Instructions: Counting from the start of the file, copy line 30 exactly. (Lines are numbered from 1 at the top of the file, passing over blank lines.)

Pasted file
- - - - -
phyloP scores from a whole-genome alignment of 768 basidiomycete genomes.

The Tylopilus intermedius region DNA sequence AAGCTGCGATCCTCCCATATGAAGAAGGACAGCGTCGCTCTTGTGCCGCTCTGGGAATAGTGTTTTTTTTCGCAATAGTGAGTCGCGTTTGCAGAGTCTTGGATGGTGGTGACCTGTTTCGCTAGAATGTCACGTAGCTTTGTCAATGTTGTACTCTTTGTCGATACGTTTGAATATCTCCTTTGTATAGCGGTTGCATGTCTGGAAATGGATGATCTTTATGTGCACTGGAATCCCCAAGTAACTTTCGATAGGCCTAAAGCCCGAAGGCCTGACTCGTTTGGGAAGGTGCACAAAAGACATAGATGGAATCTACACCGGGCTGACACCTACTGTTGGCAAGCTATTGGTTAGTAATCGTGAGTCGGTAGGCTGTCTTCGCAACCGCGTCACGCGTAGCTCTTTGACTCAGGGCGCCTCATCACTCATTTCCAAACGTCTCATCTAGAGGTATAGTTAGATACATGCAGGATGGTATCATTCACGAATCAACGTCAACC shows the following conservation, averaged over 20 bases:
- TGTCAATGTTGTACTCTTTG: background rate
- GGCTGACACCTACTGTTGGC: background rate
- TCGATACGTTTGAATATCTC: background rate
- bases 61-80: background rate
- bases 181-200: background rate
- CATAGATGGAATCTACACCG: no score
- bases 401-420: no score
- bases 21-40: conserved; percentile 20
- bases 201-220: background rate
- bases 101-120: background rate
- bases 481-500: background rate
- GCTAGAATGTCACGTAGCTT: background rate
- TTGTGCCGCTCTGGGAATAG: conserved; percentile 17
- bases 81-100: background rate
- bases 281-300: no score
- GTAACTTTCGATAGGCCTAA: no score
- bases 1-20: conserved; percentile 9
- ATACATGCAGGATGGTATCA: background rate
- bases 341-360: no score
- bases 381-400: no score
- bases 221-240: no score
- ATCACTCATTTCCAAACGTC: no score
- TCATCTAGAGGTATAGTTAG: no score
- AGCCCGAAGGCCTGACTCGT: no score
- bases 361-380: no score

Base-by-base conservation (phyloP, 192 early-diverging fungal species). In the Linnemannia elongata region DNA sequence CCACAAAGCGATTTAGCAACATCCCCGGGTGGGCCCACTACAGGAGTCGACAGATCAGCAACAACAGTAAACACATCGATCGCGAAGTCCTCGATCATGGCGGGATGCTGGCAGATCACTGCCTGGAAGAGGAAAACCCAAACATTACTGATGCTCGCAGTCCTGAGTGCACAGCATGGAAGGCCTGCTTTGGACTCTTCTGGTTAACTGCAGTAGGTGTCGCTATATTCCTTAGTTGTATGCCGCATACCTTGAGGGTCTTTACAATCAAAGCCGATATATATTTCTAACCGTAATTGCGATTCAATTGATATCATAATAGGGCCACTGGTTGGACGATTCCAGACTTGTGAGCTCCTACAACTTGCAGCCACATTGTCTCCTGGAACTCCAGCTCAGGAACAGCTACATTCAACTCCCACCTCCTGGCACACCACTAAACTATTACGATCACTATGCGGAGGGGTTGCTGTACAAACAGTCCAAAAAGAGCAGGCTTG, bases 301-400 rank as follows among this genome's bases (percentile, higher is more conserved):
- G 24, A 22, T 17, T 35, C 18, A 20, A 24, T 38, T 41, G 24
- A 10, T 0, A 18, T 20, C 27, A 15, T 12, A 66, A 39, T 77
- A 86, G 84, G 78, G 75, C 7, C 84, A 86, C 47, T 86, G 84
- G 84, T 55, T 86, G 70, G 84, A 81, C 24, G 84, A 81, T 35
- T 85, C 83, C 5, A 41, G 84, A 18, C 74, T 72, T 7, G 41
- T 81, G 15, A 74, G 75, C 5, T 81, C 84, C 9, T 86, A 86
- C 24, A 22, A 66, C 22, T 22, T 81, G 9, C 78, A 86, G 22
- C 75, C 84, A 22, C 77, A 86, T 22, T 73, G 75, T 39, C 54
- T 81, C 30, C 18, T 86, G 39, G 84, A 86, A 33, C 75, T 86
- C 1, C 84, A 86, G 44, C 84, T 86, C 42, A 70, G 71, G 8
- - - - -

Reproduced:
- A 10, T 0, A 18, T 20, C 27, A 15, T 12, A 66, A 39, T 77